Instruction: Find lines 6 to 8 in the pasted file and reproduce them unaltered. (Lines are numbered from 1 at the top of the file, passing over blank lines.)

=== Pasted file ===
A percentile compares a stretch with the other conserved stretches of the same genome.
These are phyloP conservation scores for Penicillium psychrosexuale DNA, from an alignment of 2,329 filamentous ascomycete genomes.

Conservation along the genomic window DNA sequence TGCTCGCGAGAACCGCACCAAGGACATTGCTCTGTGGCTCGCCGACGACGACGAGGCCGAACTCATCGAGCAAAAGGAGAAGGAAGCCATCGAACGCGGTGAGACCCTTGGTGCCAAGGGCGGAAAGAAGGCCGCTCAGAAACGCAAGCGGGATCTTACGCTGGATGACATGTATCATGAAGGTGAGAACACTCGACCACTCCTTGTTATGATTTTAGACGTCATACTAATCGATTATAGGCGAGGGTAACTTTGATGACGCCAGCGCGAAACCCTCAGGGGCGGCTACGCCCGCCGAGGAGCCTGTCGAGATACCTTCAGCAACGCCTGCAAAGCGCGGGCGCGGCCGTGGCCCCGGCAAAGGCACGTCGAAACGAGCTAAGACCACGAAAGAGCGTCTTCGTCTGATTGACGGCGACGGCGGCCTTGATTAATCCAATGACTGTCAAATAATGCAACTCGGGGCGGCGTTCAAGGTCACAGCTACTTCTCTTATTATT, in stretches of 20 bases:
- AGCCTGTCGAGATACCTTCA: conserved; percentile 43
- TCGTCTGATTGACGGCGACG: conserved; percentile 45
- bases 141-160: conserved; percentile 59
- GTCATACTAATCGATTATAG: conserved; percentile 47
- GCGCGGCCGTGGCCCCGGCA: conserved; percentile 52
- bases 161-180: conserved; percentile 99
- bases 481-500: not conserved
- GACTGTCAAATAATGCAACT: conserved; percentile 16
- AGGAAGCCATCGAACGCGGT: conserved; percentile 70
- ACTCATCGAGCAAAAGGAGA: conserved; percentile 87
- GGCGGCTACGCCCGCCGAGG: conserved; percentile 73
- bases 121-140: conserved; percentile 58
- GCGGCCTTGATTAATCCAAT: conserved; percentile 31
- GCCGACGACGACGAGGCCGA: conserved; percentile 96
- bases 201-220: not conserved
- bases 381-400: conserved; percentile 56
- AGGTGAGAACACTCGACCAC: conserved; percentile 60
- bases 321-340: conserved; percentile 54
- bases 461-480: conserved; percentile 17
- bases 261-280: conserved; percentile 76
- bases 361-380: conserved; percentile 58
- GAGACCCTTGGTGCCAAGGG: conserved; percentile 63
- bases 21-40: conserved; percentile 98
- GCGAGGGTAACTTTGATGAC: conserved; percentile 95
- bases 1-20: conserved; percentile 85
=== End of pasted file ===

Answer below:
- bases 141-160: conserved; percentile 59
- GTCATACTAATCGATTATAG: conserved; percentile 47
- GCGCGGCCGTGGCCCCGGCA: conserved; percentile 52